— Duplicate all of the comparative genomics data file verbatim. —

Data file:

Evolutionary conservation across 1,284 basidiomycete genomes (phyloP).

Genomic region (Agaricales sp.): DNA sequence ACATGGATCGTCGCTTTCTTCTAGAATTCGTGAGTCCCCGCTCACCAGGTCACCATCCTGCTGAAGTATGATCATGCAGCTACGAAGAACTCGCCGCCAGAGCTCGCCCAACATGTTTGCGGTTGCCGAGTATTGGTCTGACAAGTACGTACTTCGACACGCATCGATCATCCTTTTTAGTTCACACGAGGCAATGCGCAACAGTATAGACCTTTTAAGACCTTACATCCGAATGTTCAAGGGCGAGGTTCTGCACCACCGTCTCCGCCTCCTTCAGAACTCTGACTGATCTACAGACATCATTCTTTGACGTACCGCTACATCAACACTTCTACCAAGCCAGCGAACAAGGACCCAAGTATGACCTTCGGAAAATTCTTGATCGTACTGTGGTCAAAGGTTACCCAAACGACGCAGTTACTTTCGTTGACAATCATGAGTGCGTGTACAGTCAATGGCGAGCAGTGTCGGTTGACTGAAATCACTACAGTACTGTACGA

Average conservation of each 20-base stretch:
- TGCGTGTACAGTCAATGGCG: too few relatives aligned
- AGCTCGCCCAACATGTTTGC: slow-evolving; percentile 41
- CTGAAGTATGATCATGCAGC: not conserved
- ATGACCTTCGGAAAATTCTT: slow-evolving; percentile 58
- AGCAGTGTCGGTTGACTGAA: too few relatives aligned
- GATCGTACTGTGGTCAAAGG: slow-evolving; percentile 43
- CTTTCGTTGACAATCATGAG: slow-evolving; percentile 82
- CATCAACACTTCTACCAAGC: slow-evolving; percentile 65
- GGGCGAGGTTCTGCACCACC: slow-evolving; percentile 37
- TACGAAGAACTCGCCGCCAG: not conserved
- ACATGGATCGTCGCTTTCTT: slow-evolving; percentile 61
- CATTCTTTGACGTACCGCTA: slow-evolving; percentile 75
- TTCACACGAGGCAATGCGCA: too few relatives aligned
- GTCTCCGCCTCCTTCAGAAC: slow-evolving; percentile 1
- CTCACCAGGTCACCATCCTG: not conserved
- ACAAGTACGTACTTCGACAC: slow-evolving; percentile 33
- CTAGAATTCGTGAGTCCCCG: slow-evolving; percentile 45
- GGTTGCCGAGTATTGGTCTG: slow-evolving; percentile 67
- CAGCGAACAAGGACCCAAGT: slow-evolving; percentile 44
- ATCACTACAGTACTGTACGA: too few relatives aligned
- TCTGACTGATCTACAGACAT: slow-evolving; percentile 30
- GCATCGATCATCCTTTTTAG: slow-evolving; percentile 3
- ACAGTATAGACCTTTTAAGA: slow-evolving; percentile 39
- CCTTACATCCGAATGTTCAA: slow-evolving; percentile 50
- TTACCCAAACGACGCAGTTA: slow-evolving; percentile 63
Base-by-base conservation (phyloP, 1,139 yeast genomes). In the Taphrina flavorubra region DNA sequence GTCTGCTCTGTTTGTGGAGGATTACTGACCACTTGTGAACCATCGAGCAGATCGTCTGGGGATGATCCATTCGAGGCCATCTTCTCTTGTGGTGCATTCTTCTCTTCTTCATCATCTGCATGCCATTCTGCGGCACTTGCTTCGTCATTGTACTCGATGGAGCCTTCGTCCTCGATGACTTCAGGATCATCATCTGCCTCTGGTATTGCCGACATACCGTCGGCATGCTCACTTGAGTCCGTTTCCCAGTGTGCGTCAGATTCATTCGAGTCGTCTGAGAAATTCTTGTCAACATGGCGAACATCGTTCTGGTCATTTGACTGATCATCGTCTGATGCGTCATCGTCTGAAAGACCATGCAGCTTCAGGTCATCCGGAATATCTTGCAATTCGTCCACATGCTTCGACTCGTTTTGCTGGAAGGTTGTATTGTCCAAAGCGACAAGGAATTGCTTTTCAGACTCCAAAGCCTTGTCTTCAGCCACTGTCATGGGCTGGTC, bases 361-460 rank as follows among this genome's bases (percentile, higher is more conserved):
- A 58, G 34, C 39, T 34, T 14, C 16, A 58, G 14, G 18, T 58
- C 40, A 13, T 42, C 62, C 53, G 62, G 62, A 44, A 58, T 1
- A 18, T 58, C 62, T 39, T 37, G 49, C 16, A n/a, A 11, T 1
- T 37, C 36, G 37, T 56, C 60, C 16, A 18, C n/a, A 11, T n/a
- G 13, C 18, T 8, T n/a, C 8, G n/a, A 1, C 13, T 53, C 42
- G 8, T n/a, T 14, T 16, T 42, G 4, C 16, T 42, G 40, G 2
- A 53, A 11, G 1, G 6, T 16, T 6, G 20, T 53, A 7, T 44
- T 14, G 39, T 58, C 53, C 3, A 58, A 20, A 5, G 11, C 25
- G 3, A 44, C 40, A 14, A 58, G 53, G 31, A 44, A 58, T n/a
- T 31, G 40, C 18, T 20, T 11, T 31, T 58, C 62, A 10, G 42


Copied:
Evolutionary conservation across 1,284 basidiomycete genomes (phyloP).

Genomic region (Agaricales sp.): DNA sequence ACATGGATCGTCGCTTTCTTCTAGAATTCGTGAGTCCCCGCTCACCAGGTCACCATCCTGCTGAAGTATGATCATGCAGCTACGAAGAACTCGCCGCCAGAGCTCGCCCAACATGTTTGCGGTTGCCGAGTATTGGTCTGACAAGTACGTACTTCGACACGCATCGATCATCCTTTTTAGTTCACACGAGGCAATGCGCAACAGTATAGACCTTTTAAGACCTTACATCCGAATGTTCAAGGGCGAGGTTCTGCACCACCGTCTCCGCCTCCTTCAGAACTCTGACTGATCTACAGACATCATTCTTTGACGTACCGCTACATCAACACTTCTACCAAGCCAGCGAACAAGGACCCAAGTATGACCTTCGGAAAATTCTTGATCGTACTGTGGTCAAAGGTTACCCAAACGACGCAGTTACTTTCGTTGACAATCATGAGTGCGTGTACAGTCAATGGCGAGCAGTGTCGGTTGACTGAAATCACTACAGTACTGTACGA

Average conservation of each 20-base stretch:
- TGCGTGTACAGTCAATGGCG: too few relatives aligned
- AGCTCGCCCAACATGTTTGC: slow-evolving; percentile 41
- CTGAAGTATGATCATGCAGC: not conserved
- ATGACCTTCGGAAAATTCTT: slow-evolving; percentile 58
- AGCAGTGTCGGTTGACTGAA: too few relatives aligned
- GATCGTACTGTGGTCAAAGG: slow-evolving; percentile 43
- CTTTCGTTGACAATCATGAG: slow-evolving; percentile 82
- CATCAACACTTCTACCAAGC: slow-evolving; percentile 65
- GGGCGAGGTTCTGCACCACC: slow-evolving; percentile 37
- TACGAAGAACTCGCCGCCAG: not conserved
- ACATGGATCGTCGCTTTCTT: slow-evolving; percentile 61
- CATTCTTTGACGTACCGCTA: slow-evolving; percentile 75
- TTCACACGAGGCAATGCGCA: too few relatives aligned
- GTCTCCGCCTCCTTCAGAAC: slow-evolving; percentile 1
- CTCACCAGGTCACCATCCTG: not conserved
- ACAAGTACGTACTTCGACAC: slow-evolving; percentile 33
- CTAGAATTCGTGAGTCCCCG: slow-evolving; percentile 45
- GGTTGCCGAGTATTGGTCTG: slow-evolving; percentile 67
- CAGCGAACAAGGACCCAAGT: slow-evolving; percentile 44
- ATCACTACAGTACTGTACGA: too few relatives aligned
- TCTGACTGATCTACAGACAT: slow-evolving; percentile 30
- GCATCGATCATCCTTTTTAG: slow-evolving; percentile 3
- ACAGTATAGACCTTTTAAGA: slow-evolving; percentile 39
- CCTTACATCCGAATGTTCAA: slow-evolving; percentile 50
- TTACCCAAACGACGCAGTTA: slow-evolving; percentile 63
Base-by-base conservation (phyloP, 1,139 yeast genomes). In the Taphrina flavorubra region DNA sequence GTCTGCTCTGTTTGTGGAGGATTACTGACCACTTGTGAACCATCGAGCAGATCGTCTGGGGATGATCCATTCGAGGCCATCTTCTCTTGTGGTGCATTCTTCTCTTCTTCATCATCTGCATGCCATTCTGCGGCACTTGCTTCGTCATTGTACTCGATGGAGCCTTCGTCCTCGATGACTTCAGGATCATCATCTGCCTCTGGTATTGCCGACATACCGTCGGCATGCTCACTTGAGTCCGTTTCCCAGTGTGCGTCAGATTCATTCGAGTCGTCTGAGAAATTCTTGTCAACATGGCGAACATCGTTCTGGTCATTTGACTGATCATCGTCTGATGCGTCATCGTCTGAAAGACCATGCAGCTTCAGGTCATCCGGAATATCTTGCAATTCGTCCACATGCTTCGACTCGTTTTGCTGGAAGGTTGTATTGTCCAAAGCGACAAGGAATTGCTTTTCAGACTCCAAAGCCTTGTCTTCAGCCACTGTCATGGGCTGGTC, bases 361-460 rank as follows among this genome's bases (percentile, higher is more conserved):
- A 58, G 34, C 39, T 34, T 14, C 16, A 58, G 14, G 18, T 58
- C 40, A 13, T 42, C 62, C 53, G 62, G 62, A 44, A 58, T 1
- A 18, T 58, C 62, T 39, T 37, G 49, C 16, A n/a, A 11, T 1
- T 37, C 36, G 37, T 56, C 60, C 16, A 18, C n/a, A 11, T n/a
- G 13, C 18, T 8, T n/a, C 8, G n/a, A 1, C 13, T 53, C 42
- G 8, T n/a, T 14, T 16, T 42, G 4, C 16, T 42, G 40, G 2
- A 53, A 11, G 1, G 6, T 16, T 6, G 20, T 53, A 7, T 44
- T 14, G 39, T 58, C 53, C 3, A 58, A 20, A 5, G 11, C 25
- G 3, A 44, C 40, A 14, A 58, G 53, G 31, A 44, A 58, T n/a
- T 31, G 40, C 18, T 20, T 11, T 31, T 58, C 62, A 10, G 42